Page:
Despite many important distinctions, much of the current discourse on France echoes a debate that shook the United States almost forty years ago—In 1977, a Neo-Nazi group proposed marching through the streets of Skokie, Illinois, a small city that was home to many Jewish survivors of the Holocaust. The ACLU defended the Nazi’s right to march, the Anti-Defamation League sued in an attempt to prevent it, and people throughout the United States wrestled with the question of how to interpret the First Amendment.

Are there limits to freedom of expression? What should they be? And what can we gather from the cases of Skokie and Paris to help us decide? Challenge your students to explore these questions with the Teaching with the News lesson, The Struggle to Define Free Speech: From Skokie to Paris.

Photos by photograpix (CC BY 2.0) and Tim (CC BY-SA 2.0).

One of the interesting things about the protests of the grand jury decisions in Ferguson and New York is how they are understood and interpreted.  TV news or the headlines tend to focus and report on them as responses to the grand jury decisions themselves, which they certainly are. But a long history is also at play here that can get missed or overlooked. Reading the signs or listening to protesters, one can hear calls for the end to systemic injustice and impunity—impunity that has affected African American victims of white violence for centuries. Underlying the protests is the belief that the justice system has never worked the same way for all of us.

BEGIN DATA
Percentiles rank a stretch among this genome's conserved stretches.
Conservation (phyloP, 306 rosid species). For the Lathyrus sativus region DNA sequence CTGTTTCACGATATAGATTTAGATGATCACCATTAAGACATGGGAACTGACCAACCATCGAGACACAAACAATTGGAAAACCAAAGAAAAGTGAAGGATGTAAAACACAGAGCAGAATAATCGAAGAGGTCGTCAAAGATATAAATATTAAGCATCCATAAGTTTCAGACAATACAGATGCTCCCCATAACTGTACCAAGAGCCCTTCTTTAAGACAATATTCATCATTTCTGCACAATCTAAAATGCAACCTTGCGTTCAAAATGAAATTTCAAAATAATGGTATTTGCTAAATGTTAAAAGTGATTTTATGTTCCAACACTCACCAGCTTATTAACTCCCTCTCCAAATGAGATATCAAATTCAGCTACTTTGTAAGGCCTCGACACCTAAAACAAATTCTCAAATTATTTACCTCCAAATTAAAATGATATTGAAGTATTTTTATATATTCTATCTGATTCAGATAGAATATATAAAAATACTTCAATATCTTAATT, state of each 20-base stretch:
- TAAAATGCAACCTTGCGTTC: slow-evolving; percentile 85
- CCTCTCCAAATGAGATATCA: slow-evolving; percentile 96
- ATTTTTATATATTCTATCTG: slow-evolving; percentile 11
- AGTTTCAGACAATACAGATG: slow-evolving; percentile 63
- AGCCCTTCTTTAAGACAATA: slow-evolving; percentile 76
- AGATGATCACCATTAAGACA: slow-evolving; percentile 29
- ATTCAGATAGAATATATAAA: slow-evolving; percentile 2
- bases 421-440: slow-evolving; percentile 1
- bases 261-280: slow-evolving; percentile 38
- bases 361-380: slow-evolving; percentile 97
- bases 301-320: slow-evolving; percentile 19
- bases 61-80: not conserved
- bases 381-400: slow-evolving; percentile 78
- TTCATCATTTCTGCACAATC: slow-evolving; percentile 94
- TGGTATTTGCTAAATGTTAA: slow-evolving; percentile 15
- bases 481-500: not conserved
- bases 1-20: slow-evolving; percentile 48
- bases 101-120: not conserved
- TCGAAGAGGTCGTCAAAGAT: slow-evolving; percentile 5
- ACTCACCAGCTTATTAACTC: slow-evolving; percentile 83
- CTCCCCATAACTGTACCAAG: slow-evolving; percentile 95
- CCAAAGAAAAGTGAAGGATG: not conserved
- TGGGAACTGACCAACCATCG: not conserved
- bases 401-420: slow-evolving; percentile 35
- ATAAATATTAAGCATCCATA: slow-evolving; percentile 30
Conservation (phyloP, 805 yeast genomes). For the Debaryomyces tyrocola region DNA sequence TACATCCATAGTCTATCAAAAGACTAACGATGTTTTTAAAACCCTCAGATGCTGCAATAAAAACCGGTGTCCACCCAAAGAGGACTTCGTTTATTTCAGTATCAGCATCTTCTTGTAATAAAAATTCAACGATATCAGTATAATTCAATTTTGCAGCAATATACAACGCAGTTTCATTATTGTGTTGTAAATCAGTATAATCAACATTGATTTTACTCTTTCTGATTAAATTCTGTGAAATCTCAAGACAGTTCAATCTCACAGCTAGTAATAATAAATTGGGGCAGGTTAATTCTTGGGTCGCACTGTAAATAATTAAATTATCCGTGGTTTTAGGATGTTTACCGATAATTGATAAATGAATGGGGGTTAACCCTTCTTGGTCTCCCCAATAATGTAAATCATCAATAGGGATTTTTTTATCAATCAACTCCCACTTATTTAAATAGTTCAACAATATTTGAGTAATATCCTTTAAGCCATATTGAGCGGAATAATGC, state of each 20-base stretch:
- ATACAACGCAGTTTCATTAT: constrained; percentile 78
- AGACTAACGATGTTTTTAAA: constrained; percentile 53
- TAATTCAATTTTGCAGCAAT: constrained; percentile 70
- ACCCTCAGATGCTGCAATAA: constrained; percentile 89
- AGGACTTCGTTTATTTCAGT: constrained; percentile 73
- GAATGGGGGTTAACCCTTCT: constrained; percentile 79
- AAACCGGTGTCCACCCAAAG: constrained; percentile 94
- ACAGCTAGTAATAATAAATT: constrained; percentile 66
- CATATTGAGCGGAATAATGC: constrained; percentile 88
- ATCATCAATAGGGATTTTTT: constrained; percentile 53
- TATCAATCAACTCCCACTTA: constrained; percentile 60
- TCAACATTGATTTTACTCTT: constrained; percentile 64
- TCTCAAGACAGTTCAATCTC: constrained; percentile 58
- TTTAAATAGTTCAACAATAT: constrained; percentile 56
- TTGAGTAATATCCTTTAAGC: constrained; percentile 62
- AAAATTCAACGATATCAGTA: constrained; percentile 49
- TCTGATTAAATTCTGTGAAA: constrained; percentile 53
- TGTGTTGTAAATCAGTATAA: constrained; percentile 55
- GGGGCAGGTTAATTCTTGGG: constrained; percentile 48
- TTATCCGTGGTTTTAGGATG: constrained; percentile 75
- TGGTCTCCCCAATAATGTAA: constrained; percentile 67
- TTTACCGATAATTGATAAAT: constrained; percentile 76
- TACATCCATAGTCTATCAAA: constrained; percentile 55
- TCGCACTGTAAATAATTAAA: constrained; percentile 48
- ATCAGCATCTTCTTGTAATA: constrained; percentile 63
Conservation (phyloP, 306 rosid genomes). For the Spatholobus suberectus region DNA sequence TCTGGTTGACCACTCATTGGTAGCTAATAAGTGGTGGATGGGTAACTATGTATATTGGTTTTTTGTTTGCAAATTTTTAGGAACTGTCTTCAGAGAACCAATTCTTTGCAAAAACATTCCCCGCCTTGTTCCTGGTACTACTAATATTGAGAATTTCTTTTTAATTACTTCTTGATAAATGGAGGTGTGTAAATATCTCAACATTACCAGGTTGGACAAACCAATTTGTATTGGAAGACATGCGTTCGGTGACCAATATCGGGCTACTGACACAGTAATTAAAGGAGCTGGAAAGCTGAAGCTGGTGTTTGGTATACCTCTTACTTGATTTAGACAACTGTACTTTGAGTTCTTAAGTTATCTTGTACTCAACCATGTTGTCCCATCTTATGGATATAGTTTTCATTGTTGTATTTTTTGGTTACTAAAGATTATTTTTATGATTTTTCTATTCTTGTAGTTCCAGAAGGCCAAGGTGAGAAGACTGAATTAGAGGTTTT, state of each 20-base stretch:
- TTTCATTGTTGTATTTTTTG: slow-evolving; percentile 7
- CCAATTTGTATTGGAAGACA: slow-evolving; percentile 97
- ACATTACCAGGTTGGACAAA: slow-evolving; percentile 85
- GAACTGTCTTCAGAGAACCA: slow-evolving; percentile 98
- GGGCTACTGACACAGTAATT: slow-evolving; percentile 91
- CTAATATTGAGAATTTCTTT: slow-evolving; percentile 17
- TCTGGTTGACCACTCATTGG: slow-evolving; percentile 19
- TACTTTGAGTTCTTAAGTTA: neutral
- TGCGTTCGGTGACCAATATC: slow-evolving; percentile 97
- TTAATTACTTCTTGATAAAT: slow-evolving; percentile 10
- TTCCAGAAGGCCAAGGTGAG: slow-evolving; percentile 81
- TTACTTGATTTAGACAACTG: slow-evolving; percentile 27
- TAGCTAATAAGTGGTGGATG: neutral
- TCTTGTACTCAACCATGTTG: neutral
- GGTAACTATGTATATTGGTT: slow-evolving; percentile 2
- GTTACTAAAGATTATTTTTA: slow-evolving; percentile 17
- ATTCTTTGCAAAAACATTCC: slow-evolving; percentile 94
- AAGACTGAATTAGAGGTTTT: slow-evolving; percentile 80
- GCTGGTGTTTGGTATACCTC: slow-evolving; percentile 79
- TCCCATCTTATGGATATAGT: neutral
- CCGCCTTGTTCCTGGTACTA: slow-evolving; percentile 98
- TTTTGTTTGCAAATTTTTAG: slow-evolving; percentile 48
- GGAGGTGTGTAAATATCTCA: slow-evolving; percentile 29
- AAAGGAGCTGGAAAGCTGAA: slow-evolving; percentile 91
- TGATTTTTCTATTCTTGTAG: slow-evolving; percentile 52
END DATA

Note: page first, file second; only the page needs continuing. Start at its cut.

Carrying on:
December 3, 2014.
Photo by Charlie Magovern/Neon Tommy
(CC BY-SA 2.0).

This short clip of Dave Dennis giving the eulogy at the funeral of the murdered civil rights worker James Chaney in the summer of 1964 is a painfully apt illustration of this doubt about the justice system.

The clip omits his conclusion to “You see, I know what is going to happen. I feel it deep in my heart – when they find the people who killed those guys in Neshoba County….” What didn’t make into the clip was what Dave Dennis said next… “they [will] come back to the state of Mississippi and have a jury of all their cousins and aunts and uncles. And I know what they are going to say: Not guilty.”

As protests continue, there is an opportunity to add historical perspective to the debates that are playing out around all of us.  Race and the history of relations between white and black people in the United States remains a charged and challenging topic. Tackling this challenge can bring the reward of new understanding of the past as well the present for students. The Choices Program has curriculum resources that engage students with this historical context and provide a foundation to consider what’s happening right now.